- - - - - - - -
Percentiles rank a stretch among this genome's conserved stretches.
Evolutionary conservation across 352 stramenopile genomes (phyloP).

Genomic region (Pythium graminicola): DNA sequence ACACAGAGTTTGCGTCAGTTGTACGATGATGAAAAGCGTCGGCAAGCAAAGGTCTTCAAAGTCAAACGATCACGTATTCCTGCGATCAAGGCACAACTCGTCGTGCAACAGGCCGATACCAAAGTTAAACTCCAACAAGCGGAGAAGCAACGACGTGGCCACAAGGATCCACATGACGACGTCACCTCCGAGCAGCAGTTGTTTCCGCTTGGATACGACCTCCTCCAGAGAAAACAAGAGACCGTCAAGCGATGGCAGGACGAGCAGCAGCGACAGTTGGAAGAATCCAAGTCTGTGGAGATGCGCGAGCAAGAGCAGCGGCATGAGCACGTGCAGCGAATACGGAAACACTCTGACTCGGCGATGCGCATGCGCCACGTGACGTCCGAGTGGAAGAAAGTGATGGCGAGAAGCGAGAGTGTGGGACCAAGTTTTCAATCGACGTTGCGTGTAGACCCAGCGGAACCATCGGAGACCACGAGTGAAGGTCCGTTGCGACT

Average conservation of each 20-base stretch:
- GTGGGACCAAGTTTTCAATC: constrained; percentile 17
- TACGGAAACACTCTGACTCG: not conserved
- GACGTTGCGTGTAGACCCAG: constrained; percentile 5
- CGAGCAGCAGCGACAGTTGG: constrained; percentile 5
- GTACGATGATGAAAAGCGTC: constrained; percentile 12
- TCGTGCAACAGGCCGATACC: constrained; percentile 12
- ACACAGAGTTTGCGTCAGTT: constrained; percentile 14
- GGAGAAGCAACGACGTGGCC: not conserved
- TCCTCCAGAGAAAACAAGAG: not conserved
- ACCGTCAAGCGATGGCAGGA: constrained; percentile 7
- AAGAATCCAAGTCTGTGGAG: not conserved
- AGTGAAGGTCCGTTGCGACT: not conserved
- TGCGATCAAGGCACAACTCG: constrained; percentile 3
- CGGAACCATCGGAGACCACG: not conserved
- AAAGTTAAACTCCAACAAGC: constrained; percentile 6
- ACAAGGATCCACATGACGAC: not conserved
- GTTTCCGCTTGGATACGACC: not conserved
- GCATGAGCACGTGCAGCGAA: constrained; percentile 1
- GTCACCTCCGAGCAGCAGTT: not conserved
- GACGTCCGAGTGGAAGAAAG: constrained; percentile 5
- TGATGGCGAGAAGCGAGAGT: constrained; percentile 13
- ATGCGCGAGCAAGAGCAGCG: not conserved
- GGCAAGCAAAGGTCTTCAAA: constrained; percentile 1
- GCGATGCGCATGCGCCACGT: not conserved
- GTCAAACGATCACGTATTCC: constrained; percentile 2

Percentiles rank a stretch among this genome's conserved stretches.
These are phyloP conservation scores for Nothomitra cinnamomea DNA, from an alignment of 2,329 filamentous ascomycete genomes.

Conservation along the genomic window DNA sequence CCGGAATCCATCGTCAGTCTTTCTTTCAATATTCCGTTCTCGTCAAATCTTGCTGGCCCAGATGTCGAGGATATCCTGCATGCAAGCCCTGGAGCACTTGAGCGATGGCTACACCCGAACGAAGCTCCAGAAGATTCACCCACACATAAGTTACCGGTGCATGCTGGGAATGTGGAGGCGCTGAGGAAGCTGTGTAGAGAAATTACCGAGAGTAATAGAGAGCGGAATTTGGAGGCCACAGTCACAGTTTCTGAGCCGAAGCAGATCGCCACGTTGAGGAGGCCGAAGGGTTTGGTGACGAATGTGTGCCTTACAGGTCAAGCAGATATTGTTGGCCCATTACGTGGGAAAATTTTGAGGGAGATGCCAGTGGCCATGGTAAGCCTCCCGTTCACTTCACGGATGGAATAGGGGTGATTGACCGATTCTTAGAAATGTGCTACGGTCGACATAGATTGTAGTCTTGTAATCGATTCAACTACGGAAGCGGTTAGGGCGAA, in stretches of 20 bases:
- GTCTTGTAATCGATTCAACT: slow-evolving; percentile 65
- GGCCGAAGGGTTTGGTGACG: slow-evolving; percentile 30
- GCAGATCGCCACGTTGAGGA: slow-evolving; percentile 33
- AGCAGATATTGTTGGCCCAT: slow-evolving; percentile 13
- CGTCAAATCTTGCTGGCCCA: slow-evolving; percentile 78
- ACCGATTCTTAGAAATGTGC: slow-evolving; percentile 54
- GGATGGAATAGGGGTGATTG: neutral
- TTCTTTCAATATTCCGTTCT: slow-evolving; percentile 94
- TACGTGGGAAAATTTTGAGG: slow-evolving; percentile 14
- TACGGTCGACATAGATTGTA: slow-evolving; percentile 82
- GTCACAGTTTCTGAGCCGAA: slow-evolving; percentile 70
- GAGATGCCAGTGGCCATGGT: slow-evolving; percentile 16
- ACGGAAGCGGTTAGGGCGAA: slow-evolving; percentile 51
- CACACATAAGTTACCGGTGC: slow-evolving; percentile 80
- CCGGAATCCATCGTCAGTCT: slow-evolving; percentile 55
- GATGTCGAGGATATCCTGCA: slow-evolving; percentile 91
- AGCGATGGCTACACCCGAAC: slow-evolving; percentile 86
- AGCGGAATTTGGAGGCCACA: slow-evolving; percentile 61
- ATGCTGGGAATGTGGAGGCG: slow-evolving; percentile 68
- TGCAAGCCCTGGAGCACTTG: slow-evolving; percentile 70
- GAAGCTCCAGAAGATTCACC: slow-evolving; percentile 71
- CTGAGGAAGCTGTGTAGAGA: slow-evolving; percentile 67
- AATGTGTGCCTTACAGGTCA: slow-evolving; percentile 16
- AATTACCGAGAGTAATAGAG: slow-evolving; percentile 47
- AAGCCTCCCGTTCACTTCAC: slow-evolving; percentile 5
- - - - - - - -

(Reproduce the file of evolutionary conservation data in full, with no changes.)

Percentiles rank a stretch among this genome's conserved stretches.
Evolutionary conservation across 352 stramenopile genomes (phyloP).

Genomic region (Pythium graminicola): DNA sequence ACACAGAGTTTGCGTCAGTTGTACGATGATGAAAAGCGTCGGCAAGCAAAGGTCTTCAAAGTCAAACGATCACGTATTCCTGCGATCAAGGCACAACTCGTCGTGCAACAGGCCGATACCAAAGTTAAACTCCAACAAGCGGAGAAGCAACGACGTGGCCACAAGGATCCACATGACGACGTCACCTCCGAGCAGCAGTTGTTTCCGCTTGGATACGACCTCCTCCAGAGAAAACAAGAGACCGTCAAGCGATGGCAGGACGAGCAGCAGCGACAGTTGGAAGAATCCAAGTCTGTGGAGATGCGCGAGCAAGAGCAGCGGCATGAGCACGTGCAGCGAATACGGAAACACTCTGACTCGGCGATGCGCATGCGCCACGTGACGTCCGAGTGGAAGAAAGTGATGGCGAGAAGCGAGAGTGTGGGACCAAGTTTTCAATCGACGTTGCGTGTAGACCCAGCGGAACCATCGGAGACCACGAGTGAAGGTCCGTTGCGACT

Average conservation of each 20-base stretch:
- GTGGGACCAAGTTTTCAATC: constrained; percentile 17
- TACGGAAACACTCTGACTCG: not conserved
- GACGTTGCGTGTAGACCCAG: constrained; percentile 5
- CGAGCAGCAGCGACAGTTGG: constrained; percentile 5
- GTACGATGATGAAAAGCGTC: constrained; percentile 12
- TCGTGCAACAGGCCGATACC: constrained; percentile 12
- ACACAGAGTTTGCGTCAGTT: constrained; percentile 14
- GGAGAAGCAACGACGTGGCC: not conserved
- TCCTCCAGAGAAAACAAGAG: not conserved
- ACCGTCAAGCGATGGCAGGA: constrained; percentile 7
- AAGAATCCAAGTCTGTGGAG: not conserved
- AGTGAAGGTCCGTTGCGACT: not conserved
- TGCGATCAAGGCACAACTCG: constrained; percentile 3
- CGGAACCATCGGAGACCACG: not conserved
- AAAGTTAAACTCCAACAAGC: constrained; percentile 6
- ACAAGGATCCACATGACGAC: not conserved
- GTTTCCGCTTGGATACGACC: not conserved
- GCATGAGCACGTGCAGCGAA: constrained; percentile 1
- GTCACCTCCGAGCAGCAGTT: not conserved
- GACGTCCGAGTGGAAGAAAG: constrained; percentile 5
- TGATGGCGAGAAGCGAGAGT: constrained; percentile 13
- ATGCGCGAGCAAGAGCAGCG: not conserved
- GGCAAGCAAAGGTCTTCAAA: constrained; percentile 1
- GCGATGCGCATGCGCCACGT: not conserved
- GTCAAACGATCACGTATTCC: constrained; percentile 2

Percentiles rank a stretch among this genome's conserved stretches.
These are phyloP conservation scores for Nothomitra cinnamomea DNA, from an alignment of 2,329 filamentous ascomycete genomes.

Conservation along the genomic window DNA sequence CCGGAATCCATCGTCAGTCTTTCTTTCAATATTCCGTTCTCGTCAAATCTTGCTGGCCCAGATGTCGAGGATATCCTGCATGCAAGCCCTGGAGCACTTGAGCGATGGCTACACCCGAACGAAGCTCCAGAAGATTCACCCACACATAAGTTACCGGTGCATGCTGGGAATGTGGAGGCGCTGAGGAAGCTGTGTAGAGAAATTACCGAGAGTAATAGAGAGCGGAATTTGGAGGCCACAGTCACAGTTTCTGAGCCGAAGCAGATCGCCACGTTGAGGAGGCCGAAGGGTTTGGTGACGAATGTGTGCCTTACAGGTCAAGCAGATATTGTTGGCCCATTACGTGGGAAAATTTTGAGGGAGATGCCAGTGGCCATGGTAAGCCTCCCGTTCACTTCACGGATGGAATAGGGGTGATTGACCGATTCTTAGAAATGTGCTACGGTCGACATAGATTGTAGTCTTGTAATCGATTCAACTACGGAAGCGGTTAGGGCGAA, in stretches of 20 bases:
- GTCTTGTAATCGATTCAACT: slow-evolving; percentile 65
- GGCCGAAGGGTTTGGTGACG: slow-evolving; percentile 30
- GCAGATCGCCACGTTGAGGA: slow-evolving; percentile 33
- AGCAGATATTGTTGGCCCAT: slow-evolving; percentile 13
- CGTCAAATCTTGCTGGCCCA: slow-evolving; percentile 78
- ACCGATTCTTAGAAATGTGC: slow-evolving; percentile 54
- GGATGGAATAGGGGTGATTG: neutral
- TTCTTTCAATATTCCGTTCT: slow-evolving; percentile 94
- TACGTGGGAAAATTTTGAGG: slow-evolving; percentile 14
- TACGGTCGACATAGATTGTA: slow-evolving; percentile 82
- GTCACAGTTTCTGAGCCGAA: slow-evolving; percentile 70
- GAGATGCCAGTGGCCATGGT: slow-evolving; percentile 16
- ACGGAAGCGGTTAGGGCGAA: slow-evolving; percentile 51
- CACACATAAGTTACCGGTGC: slow-evolving; percentile 80
- CCGGAATCCATCGTCAGTCT: slow-evolving; percentile 55
- GATGTCGAGGATATCCTGCA: slow-evolving; percentile 91
- AGCGATGGCTACACCCGAAC: slow-evolving; percentile 86
- AGCGGAATTTGGAGGCCACA: slow-evolving; percentile 61
- ATGCTGGGAATGTGGAGGCG: slow-evolving; percentile 68
- TGCAAGCCCTGGAGCACTTG: slow-evolving; percentile 70
- GAAGCTCCAGAAGATTCACC: slow-evolving; percentile 71
- CTGAGGAAGCTGTGTAGAGA: slow-evolving; percentile 67
- AATGTGTGCCTTACAGGTCA: slow-evolving; percentile 16
- AATTACCGAGAGTAATAGAG: slow-evolving; percentile 47
- AAGCCTCCCGTTCACTTCAC: slow-evolving; percentile 5